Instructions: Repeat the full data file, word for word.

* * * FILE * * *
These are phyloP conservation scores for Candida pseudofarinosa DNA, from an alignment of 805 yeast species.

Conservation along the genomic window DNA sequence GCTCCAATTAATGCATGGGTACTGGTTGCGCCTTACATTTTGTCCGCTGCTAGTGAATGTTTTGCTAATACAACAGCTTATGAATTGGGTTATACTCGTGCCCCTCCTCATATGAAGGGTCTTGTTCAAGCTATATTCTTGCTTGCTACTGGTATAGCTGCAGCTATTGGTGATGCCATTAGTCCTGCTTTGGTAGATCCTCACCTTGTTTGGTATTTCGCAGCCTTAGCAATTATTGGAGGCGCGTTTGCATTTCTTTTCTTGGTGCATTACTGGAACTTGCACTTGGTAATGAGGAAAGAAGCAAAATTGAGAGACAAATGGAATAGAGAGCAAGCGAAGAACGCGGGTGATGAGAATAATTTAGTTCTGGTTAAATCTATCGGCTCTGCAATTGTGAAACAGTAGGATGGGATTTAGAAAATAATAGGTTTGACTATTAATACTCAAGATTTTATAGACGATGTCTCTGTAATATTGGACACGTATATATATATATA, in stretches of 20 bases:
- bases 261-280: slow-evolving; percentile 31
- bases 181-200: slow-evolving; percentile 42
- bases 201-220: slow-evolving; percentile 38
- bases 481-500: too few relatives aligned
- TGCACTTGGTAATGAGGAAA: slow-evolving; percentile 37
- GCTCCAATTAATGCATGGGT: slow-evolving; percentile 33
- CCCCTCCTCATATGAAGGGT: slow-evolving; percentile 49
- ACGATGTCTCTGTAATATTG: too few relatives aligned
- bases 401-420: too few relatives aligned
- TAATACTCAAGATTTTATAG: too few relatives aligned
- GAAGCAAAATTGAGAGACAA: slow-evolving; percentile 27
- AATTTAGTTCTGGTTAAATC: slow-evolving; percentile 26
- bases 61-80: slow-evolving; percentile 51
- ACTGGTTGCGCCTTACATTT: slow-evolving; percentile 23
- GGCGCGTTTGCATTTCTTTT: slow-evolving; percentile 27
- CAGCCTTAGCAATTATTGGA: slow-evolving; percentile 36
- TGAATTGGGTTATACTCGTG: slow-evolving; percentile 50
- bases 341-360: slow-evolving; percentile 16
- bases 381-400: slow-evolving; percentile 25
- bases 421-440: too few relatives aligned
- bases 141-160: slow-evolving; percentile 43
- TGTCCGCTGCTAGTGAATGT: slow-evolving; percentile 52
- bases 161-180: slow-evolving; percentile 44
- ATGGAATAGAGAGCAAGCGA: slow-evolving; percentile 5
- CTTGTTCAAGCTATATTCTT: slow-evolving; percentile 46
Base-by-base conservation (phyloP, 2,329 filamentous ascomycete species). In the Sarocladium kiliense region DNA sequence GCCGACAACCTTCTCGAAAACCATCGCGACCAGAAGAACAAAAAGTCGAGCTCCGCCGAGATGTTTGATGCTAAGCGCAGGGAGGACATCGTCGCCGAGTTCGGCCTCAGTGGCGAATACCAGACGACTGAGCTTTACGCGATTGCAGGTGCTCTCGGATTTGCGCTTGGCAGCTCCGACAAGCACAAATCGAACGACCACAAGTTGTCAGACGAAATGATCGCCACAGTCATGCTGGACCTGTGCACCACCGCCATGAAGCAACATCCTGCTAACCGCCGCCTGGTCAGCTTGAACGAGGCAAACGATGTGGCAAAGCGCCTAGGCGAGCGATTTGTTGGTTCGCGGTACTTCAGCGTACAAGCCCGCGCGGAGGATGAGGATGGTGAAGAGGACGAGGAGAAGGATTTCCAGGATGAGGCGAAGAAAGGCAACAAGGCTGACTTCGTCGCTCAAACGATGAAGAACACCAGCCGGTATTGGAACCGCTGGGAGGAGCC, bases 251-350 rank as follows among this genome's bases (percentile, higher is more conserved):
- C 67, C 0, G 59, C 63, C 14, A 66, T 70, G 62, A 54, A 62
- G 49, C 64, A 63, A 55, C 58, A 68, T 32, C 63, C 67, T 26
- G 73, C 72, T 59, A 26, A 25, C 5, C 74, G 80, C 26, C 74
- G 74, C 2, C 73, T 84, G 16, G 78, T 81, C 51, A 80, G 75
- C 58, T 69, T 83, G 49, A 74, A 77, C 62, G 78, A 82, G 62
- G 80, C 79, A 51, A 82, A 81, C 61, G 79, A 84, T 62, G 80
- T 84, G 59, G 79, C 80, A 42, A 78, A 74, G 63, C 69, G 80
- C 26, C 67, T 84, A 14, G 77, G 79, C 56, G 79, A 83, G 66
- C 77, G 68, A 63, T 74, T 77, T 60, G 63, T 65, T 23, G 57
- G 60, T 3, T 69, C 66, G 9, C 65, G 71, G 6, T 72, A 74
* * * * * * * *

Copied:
These are phyloP conservation scores for Candida pseudofarinosa DNA, from an alignment of 805 yeast species.

Conservation along the genomic window DNA sequence GCTCCAATTAATGCATGGGTACTGGTTGCGCCTTACATTTTGTCCGCTGCTAGTGAATGTTTTGCTAATACAACAGCTTATGAATTGGGTTATACTCGTGCCCCTCCTCATATGAAGGGTCTTGTTCAAGCTATATTCTTGCTTGCTACTGGTATAGCTGCAGCTATTGGTGATGCCATTAGTCCTGCTTTGGTAGATCCTCACCTTGTTTGGTATTTCGCAGCCTTAGCAATTATTGGAGGCGCGTTTGCATTTCTTTTCTTGGTGCATTACTGGAACTTGCACTTGGTAATGAGGAAAGAAGCAAAATTGAGAGACAAATGGAATAGAGAGCAAGCGAAGAACGCGGGTGATGAGAATAATTTAGTTCTGGTTAAATCTATCGGCTCTGCAATTGTGAAACAGTAGGATGGGATTTAGAAAATAATAGGTTTGACTATTAATACTCAAGATTTTATAGACGATGTCTCTGTAATATTGGACACGTATATATATATATA, in stretches of 20 bases:
- bases 261-280: slow-evolving; percentile 31
- bases 181-200: slow-evolving; percentile 42
- bases 201-220: slow-evolving; percentile 38
- bases 481-500: too few relatives aligned
- TGCACTTGGTAATGAGGAAA: slow-evolving; percentile 37
- GCTCCAATTAATGCATGGGT: slow-evolving; percentile 33
- CCCCTCCTCATATGAAGGGT: slow-evolving; percentile 49
- ACGATGTCTCTGTAATATTG: too few relatives aligned
- bases 401-420: too few relatives aligned
- TAATACTCAAGATTTTATAG: too few relatives aligned
- GAAGCAAAATTGAGAGACAA: slow-evolving; percentile 27
- AATTTAGTTCTGGTTAAATC: slow-evolving; percentile 26
- bases 61-80: slow-evolving; percentile 51
- ACTGGTTGCGCCTTACATTT: slow-evolving; percentile 23
- GGCGCGTTTGCATTTCTTTT: slow-evolving; percentile 27
- CAGCCTTAGCAATTATTGGA: slow-evolving; percentile 36
- TGAATTGGGTTATACTCGTG: slow-evolving; percentile 50
- bases 341-360: slow-evolving; percentile 16
- bases 381-400: slow-evolving; percentile 25
- bases 421-440: too few relatives aligned
- bases 141-160: slow-evolving; percentile 43
- TGTCCGCTGCTAGTGAATGT: slow-evolving; percentile 52
- bases 161-180: slow-evolving; percentile 44
- ATGGAATAGAGAGCAAGCGA: slow-evolving; percentile 5
- CTTGTTCAAGCTATATTCTT: slow-evolving; percentile 46
Base-by-base conservation (phyloP, 2,329 filamentous ascomycete species). In the Sarocladium kiliense region DNA sequence GCCGACAACCTTCTCGAAAACCATCGCGACCAGAAGAACAAAAAGTCGAGCTCCGCCGAGATGTTTGATGCTAAGCGCAGGGAGGACATCGTCGCCGAGTTCGGCCTCAGTGGCGAATACCAGACGACTGAGCTTTACGCGATTGCAGGTGCTCTCGGATTTGCGCTTGGCAGCTCCGACAAGCACAAATCGAACGACCACAAGTTGTCAGACGAAATGATCGCCACAGTCATGCTGGACCTGTGCACCACCGCCATGAAGCAACATCCTGCTAACCGCCGCCTGGTCAGCTTGAACGAGGCAAACGATGTGGCAAAGCGCCTAGGCGAGCGATTTGTTGGTTCGCGGTACTTCAGCGTACAAGCCCGCGCGGAGGATGAGGATGGTGAAGAGGACGAGGAGAAGGATTTCCAGGATGAGGCGAAGAAAGGCAACAAGGCTGACTTCGTCGCTCAAACGATGAAGAACACCAGCCGGTATTGGAACCGCTGGGAGGAGCC, bases 251-350 rank as follows among this genome's bases (percentile, higher is more conserved):
- C 67, C 0, G 59, C 63, C 14, A 66, T 70, G 62, A 54, A 62
- G 49, C 64, A 63, A 55, C 58, A 68, T 32, C 63, C 67, T 26
- G 73, C 72, T 59, A 26, A 25, C 5, C 74, G 80, C 26, C 74
- G 74, C 2, C 73, T 84, G 16, G 78, T 81, C 51, A 80, G 75
- C 58, T 69, T 83, G 49, A 74, A 77, C 62, G 78, A 82, G 62
- G 80, C 79, A 51, A 82, A 81, C 61, G 79, A 84, T 62, G 80
- T 84, G 59, G 79, C 80, A 42, A 78, A 74, G 63, C 69, G 80
- C 26, C 67, T 84, A 14, G 77, G 79, C 56, G 79, A 83, G 66
- C 77, G 68, A 63, T 74, T 77, T 60, G 63, T 65, T 23, G 57
- G 60, T 3, T 69, C 66, G 9, C 65, G 71, G 6, T 72, A 74